Interdisciplinary Minor in Global Sustainability
Senior Seminar
University of California, Irvine June 1997 


by Duc Nguyen

Global Sustainability 2-4-97

The illegal killing and trafficking of animal parts has long been a global concern. With trading at an estimated 6 billion dollars annually, poaching has become the world’s second most profitable crime activity behind illegal drug trade. In its prevalence, poaching has driven many species to the point of extinction.

Animals around the world are killed each day for their body parts. In Africa, elephant tusks are a valuable source of ivory used in jewelry. Moreover, the horns of rhinoceros could command up to $5,000 in the black market. The mothers of newborn mountain gorillas are often killed so that their young ones could be shipped to foreign countries for research or display. Tropical birds become a rarity in their native lands because they sold as pets. These are just a few examples of the maltreatment of animals globally.

In response, many nations came together to participate in a UN sponsored Convention on International Trade in Endangered Species of Wild Fauna and Flora (CITES). In short, CITES prohibits the international trade of species threatened with extinction. However, the trade of species that may become endangered are only regulated by a permit. While it has lessened the killing of endangered species, CITES has done little to protect others such as black bears that are threatened with endangerment.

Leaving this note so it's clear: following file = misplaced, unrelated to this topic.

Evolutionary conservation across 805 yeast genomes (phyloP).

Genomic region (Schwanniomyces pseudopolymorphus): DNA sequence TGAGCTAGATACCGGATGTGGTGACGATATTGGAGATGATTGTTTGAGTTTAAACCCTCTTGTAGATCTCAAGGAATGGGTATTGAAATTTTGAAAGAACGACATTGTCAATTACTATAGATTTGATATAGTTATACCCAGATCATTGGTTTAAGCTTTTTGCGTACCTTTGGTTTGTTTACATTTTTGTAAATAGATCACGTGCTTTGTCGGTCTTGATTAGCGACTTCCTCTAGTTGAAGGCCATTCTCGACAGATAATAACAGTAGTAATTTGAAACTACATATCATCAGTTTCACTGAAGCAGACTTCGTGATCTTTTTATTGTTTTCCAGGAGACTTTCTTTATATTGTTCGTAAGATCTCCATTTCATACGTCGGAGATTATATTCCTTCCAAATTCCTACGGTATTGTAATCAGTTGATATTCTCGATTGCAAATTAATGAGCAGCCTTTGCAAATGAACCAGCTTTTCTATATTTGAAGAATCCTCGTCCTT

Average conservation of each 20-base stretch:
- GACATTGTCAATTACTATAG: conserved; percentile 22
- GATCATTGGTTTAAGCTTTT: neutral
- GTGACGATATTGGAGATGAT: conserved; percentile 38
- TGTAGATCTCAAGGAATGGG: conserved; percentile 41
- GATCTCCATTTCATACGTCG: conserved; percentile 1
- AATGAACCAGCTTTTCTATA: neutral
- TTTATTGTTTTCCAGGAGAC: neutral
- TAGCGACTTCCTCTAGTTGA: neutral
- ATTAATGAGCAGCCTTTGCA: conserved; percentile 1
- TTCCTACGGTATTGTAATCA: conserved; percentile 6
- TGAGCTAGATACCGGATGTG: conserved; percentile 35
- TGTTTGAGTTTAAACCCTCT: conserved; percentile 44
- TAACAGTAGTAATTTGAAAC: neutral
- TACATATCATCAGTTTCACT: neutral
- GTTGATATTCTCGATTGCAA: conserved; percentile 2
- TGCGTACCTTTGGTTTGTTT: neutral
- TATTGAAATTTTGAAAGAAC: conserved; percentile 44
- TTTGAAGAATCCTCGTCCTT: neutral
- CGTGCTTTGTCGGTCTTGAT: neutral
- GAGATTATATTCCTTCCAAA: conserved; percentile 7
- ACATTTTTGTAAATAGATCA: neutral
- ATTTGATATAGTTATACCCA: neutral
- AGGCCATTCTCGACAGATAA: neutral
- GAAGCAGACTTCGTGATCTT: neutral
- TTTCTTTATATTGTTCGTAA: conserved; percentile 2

Bear parts are especially in high demand around the world. For thousands of years, bear parts have been used as cures in traditional Chinese medicine. Nearly every part of the bear has medicinal use. In Korea, bear paws have been considered an exotic delicacy reserved only for the elite since the ancient dynasties. Today, a bowl of bear paw soup can cost as much as $1,000. By far, however, the gall bladder is the bear’s most valuable part. In traditional Chinese medicine, bile and galls are used as remedies for an array of illnesses such as fever, swelling, cancers, burns, internal bleeding, ulcers, pain, heart and liver disease. A known compound found in bile, ursodeoxycholic acid (UDCA), has been used in western medicine to treat liver disorders. A gall can command up to $10,000 in east Asia. Its price is about 20 times the street price of cocaine per ounce. Globally, the market in bear parts is estimated at $2 billion.